San Diego • Senior right-hander James Lark not to be confused with senior left-hander Riley Nelson said on Monday after the BYU Cougars practiced that he couldn't comment when he was asked if he knows which quarterback will start in Thursday's Poinsettia Bowl against San Diego State.
"Do I know?" Lark asked rhetorically. "No comment. I can't really comment on that."
That was just after Nelson uncharacteristically begged off an interview request and after BYU coach Bronco Mendenhall said that Lark continues to get more repetitions in practices than Nelson because Nelson who started all but two of the 7-5 Cougars' regular-season games is still not fully recovered from a rib cartilage injury he suffered against San Jose State on Nov. 17.
The only worst-kept secret in San Diego these days is what they feed Shamu over at SeaWorld, where the Cougars were headed after practice. Lark has been told he will start against the 9-3 Aztecs (6 p.m. MST, ESPN), two sources close to the program told The Salt Lake Tribune.
Mendenhall has said he won't officially name a starter until the day of the game, but he acknowledged Monday that "there is a good chance you could see both" quarterbacks in the game.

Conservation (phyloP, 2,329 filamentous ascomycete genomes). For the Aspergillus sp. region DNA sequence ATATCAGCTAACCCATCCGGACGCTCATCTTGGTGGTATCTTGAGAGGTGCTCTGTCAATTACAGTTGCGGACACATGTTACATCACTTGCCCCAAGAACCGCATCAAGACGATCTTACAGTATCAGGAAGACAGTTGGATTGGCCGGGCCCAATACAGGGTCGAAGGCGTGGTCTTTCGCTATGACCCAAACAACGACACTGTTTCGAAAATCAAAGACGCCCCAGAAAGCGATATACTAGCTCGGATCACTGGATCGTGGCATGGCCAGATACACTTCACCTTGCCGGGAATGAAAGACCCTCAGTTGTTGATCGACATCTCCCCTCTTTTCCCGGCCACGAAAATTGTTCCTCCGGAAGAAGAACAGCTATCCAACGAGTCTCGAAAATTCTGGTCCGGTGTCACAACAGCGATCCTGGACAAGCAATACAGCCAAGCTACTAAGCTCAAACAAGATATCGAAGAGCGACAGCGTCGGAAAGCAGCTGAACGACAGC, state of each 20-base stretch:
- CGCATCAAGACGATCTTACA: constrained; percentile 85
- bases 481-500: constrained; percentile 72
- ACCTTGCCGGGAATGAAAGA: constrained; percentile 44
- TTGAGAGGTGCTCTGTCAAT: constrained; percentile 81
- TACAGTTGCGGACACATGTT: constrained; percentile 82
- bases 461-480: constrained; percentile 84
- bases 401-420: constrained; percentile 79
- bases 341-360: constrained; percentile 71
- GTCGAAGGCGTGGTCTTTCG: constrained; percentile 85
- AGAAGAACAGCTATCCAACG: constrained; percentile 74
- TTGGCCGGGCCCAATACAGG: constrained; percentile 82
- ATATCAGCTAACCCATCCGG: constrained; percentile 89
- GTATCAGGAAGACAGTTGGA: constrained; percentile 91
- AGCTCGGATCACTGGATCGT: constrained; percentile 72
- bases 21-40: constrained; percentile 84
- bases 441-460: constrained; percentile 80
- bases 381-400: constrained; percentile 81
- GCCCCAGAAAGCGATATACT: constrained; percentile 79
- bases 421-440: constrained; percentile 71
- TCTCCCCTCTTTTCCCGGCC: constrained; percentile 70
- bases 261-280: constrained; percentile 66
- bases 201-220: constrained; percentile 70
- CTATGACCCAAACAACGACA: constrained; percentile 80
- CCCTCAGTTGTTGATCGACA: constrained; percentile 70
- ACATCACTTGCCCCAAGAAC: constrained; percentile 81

"The good news is we have three more days ... and they are both getting work," Mendenhall said. "... I am not sure how it is going to play out. Nor could I predict the next three days, but the reps are similar to what they were back home."
When pressed about how a possible quarterback rotation could go, Mendenhall said "it is really more of a feel" kind of thing and that there is no set plan.
Tushaus to start at center
Senior center Braden Hansen is still recovering from a groin tear and will not play Thursday, Mendenhall said. Sophomore Blair Tushaus will get the start at center.
Lark said Tushaus is more than capable of filling the role.
"The exchanges have been great," Lark said. "Blair has been doing snaps his whole life, and so I am not worried about it. We haven't had any bad snaps out here at practice."
No contact yet
This is the time of year when college football coaches switch jobs and lose assistants to other programs, but Mendenhall said Monday that he hasn't been contacted by any schools to date about the prospects of interviewing any of his assistants. He always asks his assistants to let him know first if they are interviewing anywhere.
"And I am very helpful in expressing what their future would be like here, and then what opportunities they might have and if they want to proceed I will help them. But I haven't been contacted about any of my assistants," he said.